Ayala G.X.,San Diego Prevention Research Center
American Journal of Public Health | Year: 2011

Objectives: This within-participants, single time-series study tested a train-thetrainer, promotor-based physical activity (PA) intervention to improve fitness and health indicators. Methods: Thirty unpaid promotores were trained to promote PA through free exercise classes. Measurements of 337 female community participants at baseline, 6 months, and 12 months assessed changes in health indicators, including systolic and diastolic blood pressure, waist circumference, body mass index (defined as weight in kilograms divided by the square of height in meters), aerobic fitness, and hamstring flexibility, as well as self-reported health indicators (PA, depression) and psychosocial factors (barriers, self-efficacy, and social support-all specific to PA). Results: Mixed effects models showed intervention participation improved systolic blood pressure (P≤.001), waist circumference (P≤.001), fitness (P≤.001), and hamstring flexibility (P≤.001). We also noted improvements in use of community resources (P≤.05), depressed mood and anhedonia (P≤.01), perceived barriers to be physically active (P≤.05), and community support for PA (P≤.001). Self-efficacy decreased (P≤.05), and participation dose (i.e., exposure), as measured by attendance at exercise classes, was not associated with observed changes. Conclusions: Promotores can promote PA in their community and achieve meaningful changes in the residents' health.


Madanat H.N.,San Diego State University | Madanat H.N.,San Diego Prevention Research Center | Madanat H.N.,University of California at San Diego | Lindsay R.,San Diego State University | And 2 more authors.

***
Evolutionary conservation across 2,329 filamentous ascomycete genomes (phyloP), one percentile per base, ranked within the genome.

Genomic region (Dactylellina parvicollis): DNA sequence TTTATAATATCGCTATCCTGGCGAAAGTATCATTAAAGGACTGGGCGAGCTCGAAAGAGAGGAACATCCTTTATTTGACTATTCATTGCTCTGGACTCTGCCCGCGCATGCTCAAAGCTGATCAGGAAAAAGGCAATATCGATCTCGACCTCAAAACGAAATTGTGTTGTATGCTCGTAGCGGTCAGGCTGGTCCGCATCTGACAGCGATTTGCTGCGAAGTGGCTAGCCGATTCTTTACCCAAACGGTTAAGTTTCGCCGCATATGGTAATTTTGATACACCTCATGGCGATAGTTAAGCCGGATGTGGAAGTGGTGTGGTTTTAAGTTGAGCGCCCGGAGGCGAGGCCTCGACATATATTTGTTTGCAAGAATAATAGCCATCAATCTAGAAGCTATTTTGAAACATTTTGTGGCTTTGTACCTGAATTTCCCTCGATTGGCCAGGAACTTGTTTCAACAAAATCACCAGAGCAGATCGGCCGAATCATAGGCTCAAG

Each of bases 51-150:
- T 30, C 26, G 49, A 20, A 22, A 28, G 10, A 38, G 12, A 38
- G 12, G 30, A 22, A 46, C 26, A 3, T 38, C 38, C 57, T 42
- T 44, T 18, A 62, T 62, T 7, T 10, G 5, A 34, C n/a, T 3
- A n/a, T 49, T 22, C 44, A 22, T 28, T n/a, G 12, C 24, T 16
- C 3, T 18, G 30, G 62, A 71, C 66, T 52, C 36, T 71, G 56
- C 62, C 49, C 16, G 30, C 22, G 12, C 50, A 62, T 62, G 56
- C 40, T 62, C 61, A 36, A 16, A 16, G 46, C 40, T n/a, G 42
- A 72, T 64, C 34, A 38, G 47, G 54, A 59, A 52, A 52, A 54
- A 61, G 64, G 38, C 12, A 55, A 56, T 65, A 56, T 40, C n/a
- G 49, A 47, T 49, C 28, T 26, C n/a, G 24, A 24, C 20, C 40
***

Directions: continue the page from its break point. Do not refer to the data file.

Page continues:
Asia Pacific Journal of Clinical Nutrition | Year: 2011

The purpose of this study was to examine the nutrition transition in four countries with respect to body dissatisfaction and eating styles. The target population for this study was college students in China (n=207), Japan (n=865), Jordan (n=322), and the United States (n=432). A cross-sectional survey was used to assess eating styles, disordered eating attitudes and behaviors, body esteem and dissatisfaction, and media influence. Results indicated that the Chinese sample was in an earlier stage of the nutrition transition, followed by Japan, Jordan, and the US. Interestingly, Jordanian and Chinese students exhibited the lowest level of body dissatisfaction. However, Jordanian students exhibited high levels of restrained eating similar to those seen in the Japanese and American students. The Japanese sample demonstrated a complex relationship between the culture of thinness, body dissatisfaction and eating styles. However the US sample reflected the expected levels of body dissatisfaction, high levels of restrained eating, emotional eating, and disordered eating attitudes and behaviors. Implications and suggestions for further research are discussed.